Risk management introduction

Created:  22 Sep 2016
Updated:  22 Sep 2016
Introducing the core concepts of risk management.

Risk management is about managing the impact of uncertainty on people or organisations. Every activity, whether business or personal, entails some degree of uncertainty. Risks arise when these uncertainties have the potential to impact upon something you care about.

Managing risk requires a range of complementary capabilities and an understanding of which risk management methods and frameworks are effective when, and when they are not.

In everyday language, risk only refers to negative outcomes, or ‘downsides’. However, some risk managers also talk about the positive opportunities, or ‘upsides’ that uncertainty can bring. It is impossible to provide a concrete and universal definition of the concept of risk. As such, both of these concepts of risk are perfectly valid.

For organisations, risks can emerge from any type of uncertainty, including those related to finance, health and safety and security. These different types of risk will need to be analysed by people with skills and expertise in each domain, and then brought together to form a complete view of the risks that an organisation faces. Cyber security risk refers to security risks to digital services, computers, networks, connected/operational technologies or information.


Assessing and managing risk

There are a variety of methods for assessing and managing risks. For example,many approaches start by considering an organisation's assets (such as computers, information or money) and explore ways in which these assets can be compromised. Separately, there are approaches which start with high-level outcomes that are seen to be undesirable, and use these as a means of constraining how parts of the organisation work.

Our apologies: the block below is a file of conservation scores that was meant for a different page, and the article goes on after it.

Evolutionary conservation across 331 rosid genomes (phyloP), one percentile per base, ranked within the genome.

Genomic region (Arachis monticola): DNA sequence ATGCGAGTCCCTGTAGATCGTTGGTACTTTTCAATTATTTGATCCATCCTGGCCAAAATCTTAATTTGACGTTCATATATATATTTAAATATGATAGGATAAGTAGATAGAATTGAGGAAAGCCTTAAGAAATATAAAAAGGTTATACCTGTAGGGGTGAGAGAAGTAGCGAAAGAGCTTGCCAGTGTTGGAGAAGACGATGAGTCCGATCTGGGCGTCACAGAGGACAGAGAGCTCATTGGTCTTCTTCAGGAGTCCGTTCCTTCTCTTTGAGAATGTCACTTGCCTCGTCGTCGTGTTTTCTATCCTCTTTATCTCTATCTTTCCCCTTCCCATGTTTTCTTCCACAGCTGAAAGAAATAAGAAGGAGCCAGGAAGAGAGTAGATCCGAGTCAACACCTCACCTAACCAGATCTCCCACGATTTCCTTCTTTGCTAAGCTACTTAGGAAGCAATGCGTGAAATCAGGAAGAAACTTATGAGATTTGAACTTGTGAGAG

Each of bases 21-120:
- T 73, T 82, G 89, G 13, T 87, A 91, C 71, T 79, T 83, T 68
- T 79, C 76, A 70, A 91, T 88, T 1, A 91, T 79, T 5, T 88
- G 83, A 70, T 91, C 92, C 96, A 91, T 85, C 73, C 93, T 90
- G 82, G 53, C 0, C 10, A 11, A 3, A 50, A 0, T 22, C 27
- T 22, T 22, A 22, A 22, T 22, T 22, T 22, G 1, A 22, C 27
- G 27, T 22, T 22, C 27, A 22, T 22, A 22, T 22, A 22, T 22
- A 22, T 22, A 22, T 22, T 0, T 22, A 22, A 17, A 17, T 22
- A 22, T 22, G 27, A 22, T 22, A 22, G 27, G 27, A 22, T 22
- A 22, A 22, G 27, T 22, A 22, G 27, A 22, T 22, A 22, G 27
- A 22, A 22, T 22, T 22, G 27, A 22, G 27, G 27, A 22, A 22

Each method of managing risk has strengths and weaknesses. A mature approach to risk management will apply the approach most relevant to a given risk management problem. For more information about risks management, refer to the following.

Some risk management techniques involve formalised processes and documentation. However, formality of itself is not reflective of a mature approach to risk management. Some organisations, particularly those which are large and complex, will need formality to ensure consistency within their organisation, or to assist audit activities. Other organisations may decide - quite reasonably - to adopt a much less formal approach based on some basic principles.

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